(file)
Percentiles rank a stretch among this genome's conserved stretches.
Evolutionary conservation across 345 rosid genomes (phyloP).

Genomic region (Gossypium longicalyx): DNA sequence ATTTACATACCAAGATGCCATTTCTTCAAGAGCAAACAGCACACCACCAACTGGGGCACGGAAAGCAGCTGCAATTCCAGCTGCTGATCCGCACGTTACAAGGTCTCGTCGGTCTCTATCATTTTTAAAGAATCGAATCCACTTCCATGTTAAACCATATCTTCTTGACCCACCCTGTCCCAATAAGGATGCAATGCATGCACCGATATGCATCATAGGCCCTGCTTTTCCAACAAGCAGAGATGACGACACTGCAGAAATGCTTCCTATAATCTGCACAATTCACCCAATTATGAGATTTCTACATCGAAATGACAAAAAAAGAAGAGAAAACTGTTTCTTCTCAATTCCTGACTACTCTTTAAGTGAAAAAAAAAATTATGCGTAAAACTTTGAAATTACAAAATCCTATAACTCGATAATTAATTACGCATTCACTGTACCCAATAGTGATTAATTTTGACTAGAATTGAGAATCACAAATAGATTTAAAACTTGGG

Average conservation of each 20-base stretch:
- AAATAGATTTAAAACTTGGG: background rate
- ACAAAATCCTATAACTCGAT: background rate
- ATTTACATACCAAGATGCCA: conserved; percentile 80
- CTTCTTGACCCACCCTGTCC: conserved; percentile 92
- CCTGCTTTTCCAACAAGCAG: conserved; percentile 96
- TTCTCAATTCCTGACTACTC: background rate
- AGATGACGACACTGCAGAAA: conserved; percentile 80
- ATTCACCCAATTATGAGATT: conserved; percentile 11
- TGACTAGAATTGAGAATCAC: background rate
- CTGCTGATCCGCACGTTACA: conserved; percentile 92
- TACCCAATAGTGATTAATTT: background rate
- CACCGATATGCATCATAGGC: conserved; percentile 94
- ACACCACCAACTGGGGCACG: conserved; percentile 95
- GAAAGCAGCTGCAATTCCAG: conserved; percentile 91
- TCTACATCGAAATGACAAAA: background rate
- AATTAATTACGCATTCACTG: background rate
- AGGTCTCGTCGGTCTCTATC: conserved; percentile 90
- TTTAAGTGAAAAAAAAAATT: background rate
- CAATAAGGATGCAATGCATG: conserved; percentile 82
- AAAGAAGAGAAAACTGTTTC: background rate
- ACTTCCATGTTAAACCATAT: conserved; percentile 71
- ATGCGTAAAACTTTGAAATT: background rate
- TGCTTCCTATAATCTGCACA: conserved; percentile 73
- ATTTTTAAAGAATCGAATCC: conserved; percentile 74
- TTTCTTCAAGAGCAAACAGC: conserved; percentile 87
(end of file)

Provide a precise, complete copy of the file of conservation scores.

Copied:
Percentiles rank a stretch among this genome's conserved stretches.
Evolutionary conservation across 345 rosid genomes (phyloP).

Genomic region (Gossypium longicalyx): DNA sequence ATTTACATACCAAGATGCCATTTCTTCAAGAGCAAACAGCACACCACCAACTGGGGCACGGAAAGCAGCTGCAATTCCAGCTGCTGATCCGCACGTTACAAGGTCTCGTCGGTCTCTATCATTTTTAAAGAATCGAATCCACTTCCATGTTAAACCATATCTTCTTGACCCACCCTGTCCCAATAAGGATGCAATGCATGCACCGATATGCATCATAGGCCCTGCTTTTCCAACAAGCAGAGATGACGACACTGCAGAAATGCTTCCTATAATCTGCACAATTCACCCAATTATGAGATTTCTACATCGAAATGACAAAAAAAGAAGAGAAAACTGTTTCTTCTCAATTCCTGACTACTCTTTAAGTGAAAAAAAAAATTATGCGTAAAACTTTGAAATTACAAAATCCTATAACTCGATAATTAATTACGCATTCACTGTACCCAATAGTGATTAATTTTGACTAGAATTGAGAATCACAAATAGATTTAAAACTTGGG

Average conservation of each 20-base stretch:
- AAATAGATTTAAAACTTGGG: background rate
- ACAAAATCCTATAACTCGAT: background rate
- ATTTACATACCAAGATGCCA: conserved; percentile 80
- CTTCTTGACCCACCCTGTCC: conserved; percentile 92
- CCTGCTTTTCCAACAAGCAG: conserved; percentile 96
- TTCTCAATTCCTGACTACTC: background rate
- AGATGACGACACTGCAGAAA: conserved; percentile 80
- ATTCACCCAATTATGAGATT: conserved; percentile 11
- TGACTAGAATTGAGAATCAC: background rate
- CTGCTGATCCGCACGTTACA: conserved; percentile 92
- TACCCAATAGTGATTAATTT: background rate
- CACCGATATGCATCATAGGC: conserved; percentile 94
- ACACCACCAACTGGGGCACG: conserved; percentile 95
- GAAAGCAGCTGCAATTCCAG: conserved; percentile 91
- TCTACATCGAAATGACAAAA: background rate
- AATTAATTACGCATTCACTG: background rate
- AGGTCTCGTCGGTCTCTATC: conserved; percentile 90
- TTTAAGTGAAAAAAAAAATT: background rate
- CAATAAGGATGCAATGCATG: conserved; percentile 82
- AAAGAAGAGAAAACTGTTTC: background rate
- ACTTCCATGTTAAACCATAT: conserved; percentile 71
- ATGCGTAAAACTTTGAAATT: background rate
- TGCTTCCTATAATCTGCACA: conserved; percentile 73
- ATTTTTAAAGAATCGAATCC: conserved; percentile 74
- TTTCTTCAAGAGCAAACAGC: conserved; percentile 87